The report suggests that despite most countries adopting a common currency, a wide variation between countries still exists, and the EU has a long way to go before prices stabilise. In 2006, milk and cheese prices varied up to 72 per cent depending on the country, the report states. According to Eurostat statistics, the most expensive country for milk and cheese is Cyprus, where these products cost 39 per cent more than the EU27 average, closely followed by Greece, where they cost 38 per cent more. The least expensive countries for milk and cheese are all in Eastern Europe, the report suggests. The cheapest pint of milk can be found in Poland, which is 33 per cent cheaper than the average, whereas dairy products in Latvia, Lithuania and Slovakia are all 25 per cent cheaper. Prices also vary widely between the EU27 countries and Iceland, Liechtenstein, Norway and Switzerland, which belong to the European Economic Area (EEA), and so trade freely with the rest of the EU. Despite agreements, dairy products in Norway for example are 60 per cent higher than the EU27 average, and 93 per cent higher than prices in Poland. All the countries in Europe are likely to experience a rise in prices however, as the EU strives to meet the growing challenges over preserving supply and an increase in demand. Joop Kleibeuker, the head of the European Dairy Association (EDA), told DairyReporter.com in an interview last week that prices on the international dairy market are at a "historically high level." Last week prices reached well above US$400 (€298)/100kg mark, with cheese prices being only slightly less. The EU last week announced it had fully revoked subsidies on all exported dairy products for the first time in 40 years due to these rising prices. Greece is one country that has expressed concern over their dairy industry, particularly in terms of milk production, which could account for the high prices the country is experiencing. Many Greek companies are having to reorganise operations in a move to remain profitable. For example, Greek investment firm Marfin is today expected to complete the purchase of a one-third stake in the dairy and food group Vivartia, giving the company a better position to compete globally with its rivals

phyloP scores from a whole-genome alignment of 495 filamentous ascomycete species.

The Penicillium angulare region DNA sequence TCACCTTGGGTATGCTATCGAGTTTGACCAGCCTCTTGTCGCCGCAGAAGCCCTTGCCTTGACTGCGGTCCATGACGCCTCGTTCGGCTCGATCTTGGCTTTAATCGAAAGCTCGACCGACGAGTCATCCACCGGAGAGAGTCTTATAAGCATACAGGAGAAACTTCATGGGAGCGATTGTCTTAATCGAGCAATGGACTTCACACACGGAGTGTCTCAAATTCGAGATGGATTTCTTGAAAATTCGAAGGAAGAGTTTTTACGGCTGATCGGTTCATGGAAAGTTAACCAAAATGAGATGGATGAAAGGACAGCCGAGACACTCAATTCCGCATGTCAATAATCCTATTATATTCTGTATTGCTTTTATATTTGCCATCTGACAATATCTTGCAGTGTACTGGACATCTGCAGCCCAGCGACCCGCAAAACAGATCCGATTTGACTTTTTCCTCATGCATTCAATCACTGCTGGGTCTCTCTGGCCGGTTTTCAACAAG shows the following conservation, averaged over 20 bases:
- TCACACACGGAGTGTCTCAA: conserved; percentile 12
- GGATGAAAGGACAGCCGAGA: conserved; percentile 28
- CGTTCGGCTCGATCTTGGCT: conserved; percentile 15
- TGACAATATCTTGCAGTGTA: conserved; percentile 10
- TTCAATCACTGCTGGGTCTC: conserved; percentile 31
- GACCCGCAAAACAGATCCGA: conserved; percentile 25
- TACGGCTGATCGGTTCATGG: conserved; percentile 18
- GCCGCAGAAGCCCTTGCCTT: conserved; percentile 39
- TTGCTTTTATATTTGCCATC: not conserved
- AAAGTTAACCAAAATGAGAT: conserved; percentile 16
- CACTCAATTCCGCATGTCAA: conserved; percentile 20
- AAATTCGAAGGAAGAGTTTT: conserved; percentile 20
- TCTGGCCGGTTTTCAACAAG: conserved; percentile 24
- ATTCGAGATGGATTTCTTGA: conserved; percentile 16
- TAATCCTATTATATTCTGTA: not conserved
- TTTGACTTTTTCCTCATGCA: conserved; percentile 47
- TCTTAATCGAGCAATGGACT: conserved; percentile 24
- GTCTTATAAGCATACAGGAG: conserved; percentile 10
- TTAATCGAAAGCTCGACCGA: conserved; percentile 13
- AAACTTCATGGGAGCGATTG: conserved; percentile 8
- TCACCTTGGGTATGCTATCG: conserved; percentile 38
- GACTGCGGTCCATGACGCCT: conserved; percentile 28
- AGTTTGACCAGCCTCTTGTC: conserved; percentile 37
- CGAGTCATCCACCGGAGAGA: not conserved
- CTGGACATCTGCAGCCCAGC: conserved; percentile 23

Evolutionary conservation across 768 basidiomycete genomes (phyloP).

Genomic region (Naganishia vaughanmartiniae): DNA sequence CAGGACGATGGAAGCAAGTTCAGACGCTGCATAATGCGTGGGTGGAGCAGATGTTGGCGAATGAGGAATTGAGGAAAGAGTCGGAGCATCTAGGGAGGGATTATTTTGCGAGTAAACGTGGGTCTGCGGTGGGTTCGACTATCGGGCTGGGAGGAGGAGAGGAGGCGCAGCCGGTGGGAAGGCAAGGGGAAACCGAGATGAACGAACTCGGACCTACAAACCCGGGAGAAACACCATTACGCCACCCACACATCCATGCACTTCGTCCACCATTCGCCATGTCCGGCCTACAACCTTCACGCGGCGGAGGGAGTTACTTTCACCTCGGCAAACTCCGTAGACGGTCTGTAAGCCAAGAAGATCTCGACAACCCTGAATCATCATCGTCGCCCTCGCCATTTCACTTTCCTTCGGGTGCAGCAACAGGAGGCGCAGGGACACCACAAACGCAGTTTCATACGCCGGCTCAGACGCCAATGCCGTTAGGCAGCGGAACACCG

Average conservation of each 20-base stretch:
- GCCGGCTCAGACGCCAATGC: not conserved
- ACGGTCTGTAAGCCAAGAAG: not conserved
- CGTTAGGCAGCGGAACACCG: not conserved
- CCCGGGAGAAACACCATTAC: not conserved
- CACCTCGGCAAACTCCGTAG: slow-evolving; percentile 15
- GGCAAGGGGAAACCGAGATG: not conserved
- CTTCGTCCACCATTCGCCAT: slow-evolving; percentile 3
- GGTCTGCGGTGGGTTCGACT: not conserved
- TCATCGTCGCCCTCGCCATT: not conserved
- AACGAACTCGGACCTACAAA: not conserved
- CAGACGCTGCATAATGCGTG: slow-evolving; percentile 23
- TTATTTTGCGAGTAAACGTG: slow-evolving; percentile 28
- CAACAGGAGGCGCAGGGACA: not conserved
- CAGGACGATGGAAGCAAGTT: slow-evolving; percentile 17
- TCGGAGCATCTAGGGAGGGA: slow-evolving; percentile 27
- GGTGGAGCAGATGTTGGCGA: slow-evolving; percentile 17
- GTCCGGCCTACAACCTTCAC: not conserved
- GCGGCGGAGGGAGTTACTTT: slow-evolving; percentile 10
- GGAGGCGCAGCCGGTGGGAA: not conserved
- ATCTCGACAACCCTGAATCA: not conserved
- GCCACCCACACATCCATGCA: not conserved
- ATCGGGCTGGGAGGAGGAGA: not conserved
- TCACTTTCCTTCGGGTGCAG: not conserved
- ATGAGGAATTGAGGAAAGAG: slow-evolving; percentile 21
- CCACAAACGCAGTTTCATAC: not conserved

The Eurostat survey, carried out last month, compared the cost of food, beverages and tobacco in 37 participating countries in 2006.